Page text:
Before the definition of the TrivialTrigger method we see two commented lines asking us to complete the following properties of the Microsoft.SqlServer.Server.SqlTrigger attribute.

Attribute Name Description
Name The name of the trigger
Target The table where the trigger will be created.
Event The event that will fire our trigger. For example, "FOR INSERT, UPDATE"; "INSTEAD OF INSERT".

Something important to note is that there is no obligation to uncomment those lines and set a value for those properties. In fact, if we do it, we will see that the build of the project fails saying that the table we set in the Target attribute does not exist. That is because in the Visual Studio project we won't add a source file with the tables definition and therefore the build process won't be able to solve dependencies.

Inside the TrivialTrigger method template we can see that there is a call to a function named Send which is part of SqlPipe object that is a member of the SqlContext class. I know, it may sound a little confusing, but let's break it apart and go class by class.

The SqlContext Class

This is the main class that encloses and provides access to the SqlPipe and SqlTriggerContext objects. According to the documentation it "Represents an abstraction of the caller's context". In layman's terms, it allows us the interaction between our .NET code and the SQL Server session that executes our code.

The SqlPipe Class

This class allows us to send data to the client.

Method Description
ExecuteAndSend(SqlCommand command) Executes the command and sends the result to the client.
Send(string message); Sends the string passed as parameter to the client.
Send(SqlDataReader reader); Sends multiple rows to the client.
Send(SqlDataRecord record); Sends a single row to the client.
SendResultsEnd(); Marks the end of a result set.
SendResultsRow(SqlDataRecord record); Sends a row to the client. You must call SendResultsStart(SqlDataRecord record) before using it.
SendResultsStart(SqlDataRecord record); Marks the beginning of a result sets.

The SqlTriggerContext Class

As its name says, it provides information about the context that fired the trigger. The next table lists the properties of this class.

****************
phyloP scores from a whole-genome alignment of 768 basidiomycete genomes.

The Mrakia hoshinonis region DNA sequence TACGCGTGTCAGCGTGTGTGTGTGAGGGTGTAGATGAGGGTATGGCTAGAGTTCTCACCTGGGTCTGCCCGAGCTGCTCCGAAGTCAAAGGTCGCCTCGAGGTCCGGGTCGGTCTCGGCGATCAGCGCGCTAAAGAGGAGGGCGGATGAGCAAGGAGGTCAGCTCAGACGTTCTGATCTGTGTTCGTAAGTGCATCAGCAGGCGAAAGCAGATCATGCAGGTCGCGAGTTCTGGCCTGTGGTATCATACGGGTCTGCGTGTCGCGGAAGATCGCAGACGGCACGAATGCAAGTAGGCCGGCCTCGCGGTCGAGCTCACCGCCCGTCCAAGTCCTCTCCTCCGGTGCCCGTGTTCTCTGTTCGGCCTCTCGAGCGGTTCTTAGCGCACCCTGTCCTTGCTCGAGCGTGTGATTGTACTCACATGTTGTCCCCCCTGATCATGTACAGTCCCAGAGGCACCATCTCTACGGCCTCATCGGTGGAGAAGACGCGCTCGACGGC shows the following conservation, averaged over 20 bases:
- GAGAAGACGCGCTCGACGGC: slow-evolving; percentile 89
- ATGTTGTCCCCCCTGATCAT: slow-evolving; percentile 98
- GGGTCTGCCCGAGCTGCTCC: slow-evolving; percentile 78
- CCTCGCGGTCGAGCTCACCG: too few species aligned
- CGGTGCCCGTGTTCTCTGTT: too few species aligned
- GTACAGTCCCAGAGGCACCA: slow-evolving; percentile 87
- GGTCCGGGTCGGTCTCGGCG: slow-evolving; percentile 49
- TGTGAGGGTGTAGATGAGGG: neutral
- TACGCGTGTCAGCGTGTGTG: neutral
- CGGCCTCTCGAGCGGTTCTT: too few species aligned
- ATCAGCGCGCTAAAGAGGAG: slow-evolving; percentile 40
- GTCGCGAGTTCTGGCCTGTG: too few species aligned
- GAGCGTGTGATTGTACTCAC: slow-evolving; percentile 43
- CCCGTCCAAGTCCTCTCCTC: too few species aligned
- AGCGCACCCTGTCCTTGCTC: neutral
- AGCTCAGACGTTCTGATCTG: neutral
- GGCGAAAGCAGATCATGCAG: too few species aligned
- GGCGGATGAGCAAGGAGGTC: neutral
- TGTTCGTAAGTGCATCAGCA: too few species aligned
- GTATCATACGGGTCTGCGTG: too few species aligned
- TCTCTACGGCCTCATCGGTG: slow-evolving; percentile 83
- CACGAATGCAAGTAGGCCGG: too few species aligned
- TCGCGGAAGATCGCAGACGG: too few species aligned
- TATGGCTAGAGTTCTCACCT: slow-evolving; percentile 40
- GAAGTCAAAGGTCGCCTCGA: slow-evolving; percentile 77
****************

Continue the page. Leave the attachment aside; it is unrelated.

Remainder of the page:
Property Description
ColumnCount Gets the number of columns contained by the data table bound to the trigger.
EventData Gets the event data specific to the action that fired the trigger.
TriggerAction Indicates the event that fired the trigger. It's an enumerator

Additionally, the following table shows the methods (in this case it is only one).

Method Description
IsUpdatedColumn(int columnOrdinal) Returns true if the column number passed as a parameter was affected by an insert or update statement. Just like the UPDATE() function that we can use in Transact SQL triggers.

Trivial Trigger

Here is the full code for our first and most basic trigger. It only contains a switch case block with the trigger actions insert, update and delete. Depending on the action that fires the trigger we use the SqlContext.Pipe.Send method to send a message to the client connection about the action performed.

In order to test this code, you have to replace the content of the file TrivialTrigger.cs with the code contained in the following code section.

using System;
using System.Data;
using System.Data.SqlClient;
using Microsoft.SqlServer.Server;
 
public partial class Triggers
{
    // Enter existing table or view for the target and uncomment the attribute line 
    //[Microsoft.SqlServer.Server.SqlTrigger (Name="TrivialTrigger", Target= "[dbo].[DummyTable]", Event="FOR INSERT, UPDATE, DELETE")]
    public static void TrivialTrigger ()
    {
        SqlTriggerContext TrContext = SqlContext.TriggerContext;
        
        switch (TrContext.TriggerAction)
        {
            case TriggerAction.Insert:
                SqlContext.Pipe.Send("You inserted data.");
                break;
            case TriggerAction.Update:
                SqlContext.Pipe.Send("You updated data.");
                break;
            case TriggerAction.Delete:
                SqlContext.Pipe.Send("You deleted data.");
                break;
        }        
 
    }
}

Now let's build this project. Don't worry about the other file (IMEITrigger.cs), by leaving the default code template it won't interfere in the building process. In order to build this project, you have to go to the Build menu and select Rebuild Solution as can be seen in the next screen capture.